Sri Lanka is facing medicinal drug shortages due to unfavourable internal price controls and a worsening forex crisis making it difficult for pharmacies countrywide to purchase pharmaceuticals.
This crisis has led to acute scarcity of 5 percent of medicines registered with the National Medicines Regulatory Authority which includes paracetamol and drugs for diabetes, high blood pressure and cholesterol.
The Sri Lanka Chamber of Pharmaceuticals industry (SLCPI) revealed that banks are reluctant to open letters of credit to import drugs.
“There are around 7300 medicines registered with National Medicines Regulatory Authority and according to the retailers currently there is a shortage about 5 percent of those medicines in the market,” Sanjiva Wijesekera President of the Sri Lanka Chamber of Pharmaceuticals Industry said.
“Paracetamol, drugs for diabetes, high blood pressure, cholesterol are some of the medicines that are short in the market currently.” he added.
The SLCPI said that private sector importers need USD $25-$30 million dollars a month to import the necessary medicines to the country. A
Adrian Basnayake, the Past President and Council member of the SLCPI said, the commercial banks are refusing to issue letters of credit for the importers and asks the importers to buy dollar from exporters through at much higher rate.
In the wake of the decision by the Central Bank of Sri Lanka (CBSL) to devalue the rupee against the US dollar to Rs. 230, the mainline medicine manufacturing companies and importers, have stopped supplying medicine to pharmacies from yesterday, All-Island Private Pharmacy Owners’ Association (ACPPOA) President Chandika Gankanda said.
He noted that the pharmaceutical companies and importers have already stopped supplying even from their existing stocks to pharmacies.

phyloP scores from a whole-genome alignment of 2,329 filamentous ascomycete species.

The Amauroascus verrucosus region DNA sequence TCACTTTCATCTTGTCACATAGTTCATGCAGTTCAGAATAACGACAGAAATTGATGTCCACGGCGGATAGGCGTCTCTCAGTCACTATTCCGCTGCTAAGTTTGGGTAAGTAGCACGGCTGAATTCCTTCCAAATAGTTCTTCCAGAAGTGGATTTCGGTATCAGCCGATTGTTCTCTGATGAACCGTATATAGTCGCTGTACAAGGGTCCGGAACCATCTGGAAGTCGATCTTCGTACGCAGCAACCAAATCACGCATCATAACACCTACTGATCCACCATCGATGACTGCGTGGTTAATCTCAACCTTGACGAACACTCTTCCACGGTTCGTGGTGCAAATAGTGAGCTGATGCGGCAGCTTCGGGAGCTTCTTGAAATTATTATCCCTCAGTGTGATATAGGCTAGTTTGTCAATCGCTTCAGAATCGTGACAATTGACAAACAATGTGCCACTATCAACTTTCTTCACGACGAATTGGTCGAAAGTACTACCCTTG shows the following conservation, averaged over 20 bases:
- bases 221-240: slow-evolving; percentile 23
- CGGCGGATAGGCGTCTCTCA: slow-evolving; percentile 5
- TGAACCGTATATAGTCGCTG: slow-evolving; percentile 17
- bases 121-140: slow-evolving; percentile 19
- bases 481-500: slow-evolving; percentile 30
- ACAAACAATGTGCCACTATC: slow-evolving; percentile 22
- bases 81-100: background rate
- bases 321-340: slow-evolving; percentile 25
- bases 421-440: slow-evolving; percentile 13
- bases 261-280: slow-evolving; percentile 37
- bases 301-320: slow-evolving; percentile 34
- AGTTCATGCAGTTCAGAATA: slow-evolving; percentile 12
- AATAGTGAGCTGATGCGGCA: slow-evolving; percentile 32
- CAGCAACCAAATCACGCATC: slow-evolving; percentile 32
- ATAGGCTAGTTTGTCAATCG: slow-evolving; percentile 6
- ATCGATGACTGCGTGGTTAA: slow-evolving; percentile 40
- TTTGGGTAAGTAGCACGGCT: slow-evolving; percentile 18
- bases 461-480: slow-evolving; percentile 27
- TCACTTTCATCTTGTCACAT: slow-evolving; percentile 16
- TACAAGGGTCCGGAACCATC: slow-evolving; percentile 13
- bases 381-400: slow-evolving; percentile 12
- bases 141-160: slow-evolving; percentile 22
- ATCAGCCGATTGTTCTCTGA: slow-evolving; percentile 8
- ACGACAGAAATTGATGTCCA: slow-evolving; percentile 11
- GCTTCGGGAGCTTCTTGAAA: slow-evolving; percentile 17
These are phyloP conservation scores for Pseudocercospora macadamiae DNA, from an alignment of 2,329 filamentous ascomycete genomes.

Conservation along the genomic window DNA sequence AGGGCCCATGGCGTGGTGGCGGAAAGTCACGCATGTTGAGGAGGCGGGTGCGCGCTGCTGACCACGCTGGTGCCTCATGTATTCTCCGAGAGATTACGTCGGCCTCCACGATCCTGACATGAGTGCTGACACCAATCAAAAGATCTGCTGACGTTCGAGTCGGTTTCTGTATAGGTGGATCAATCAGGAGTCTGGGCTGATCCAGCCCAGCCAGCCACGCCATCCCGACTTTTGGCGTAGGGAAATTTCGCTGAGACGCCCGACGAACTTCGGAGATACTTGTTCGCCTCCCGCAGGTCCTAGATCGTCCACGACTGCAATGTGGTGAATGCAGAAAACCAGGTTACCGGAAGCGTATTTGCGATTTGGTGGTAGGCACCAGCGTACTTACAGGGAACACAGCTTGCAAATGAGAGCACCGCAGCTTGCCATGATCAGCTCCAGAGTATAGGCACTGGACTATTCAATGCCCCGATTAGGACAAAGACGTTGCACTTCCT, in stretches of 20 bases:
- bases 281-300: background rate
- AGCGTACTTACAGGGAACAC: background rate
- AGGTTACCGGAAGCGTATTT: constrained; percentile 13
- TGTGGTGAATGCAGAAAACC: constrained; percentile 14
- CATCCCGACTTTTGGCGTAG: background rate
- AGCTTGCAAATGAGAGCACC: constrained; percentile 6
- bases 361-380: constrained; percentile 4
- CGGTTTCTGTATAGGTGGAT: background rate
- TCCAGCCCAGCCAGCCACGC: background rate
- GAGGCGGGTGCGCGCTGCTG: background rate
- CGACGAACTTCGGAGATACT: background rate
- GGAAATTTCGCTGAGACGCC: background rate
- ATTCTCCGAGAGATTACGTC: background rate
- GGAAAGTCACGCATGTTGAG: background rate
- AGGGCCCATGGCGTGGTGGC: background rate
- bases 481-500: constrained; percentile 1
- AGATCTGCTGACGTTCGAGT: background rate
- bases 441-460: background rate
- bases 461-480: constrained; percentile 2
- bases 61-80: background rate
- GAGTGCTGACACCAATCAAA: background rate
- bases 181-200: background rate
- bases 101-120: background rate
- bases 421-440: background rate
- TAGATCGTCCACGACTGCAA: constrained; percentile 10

He said most of the medicinal drugs were imported on credit. Therefore, the manufacturers or importers will incur a huge loss when selling them in the local market at a low cost, Gankanda said.
“With the current dollar crunch in the country, the manufacturers and importers are unable to manufacture or import the required medicines as they are higher in price.
If some of the drugs they import are subject to price control, they cannot sell them in the local market. Most of the drugs are sold at controlled prices, “he said.
A decision will be taken to increase the selling prices of medicine through the local pharmacies. However, the mainline pharmaceutical manufacturing companies and importers have stopped the distribution of medicinal drugs until the final decision of increasing the selling price of medicines or until the official gazette notification is published, “ACPPOA President said.
Therefore, the ACPPOA requested all pharmacy owners to issue their existing stock of medicines sparingly while explaining the situation to their consumers.
Gankanda added that if the country run out of medicines, it would be another major issue other than the fuel and milk powder shortages in the country.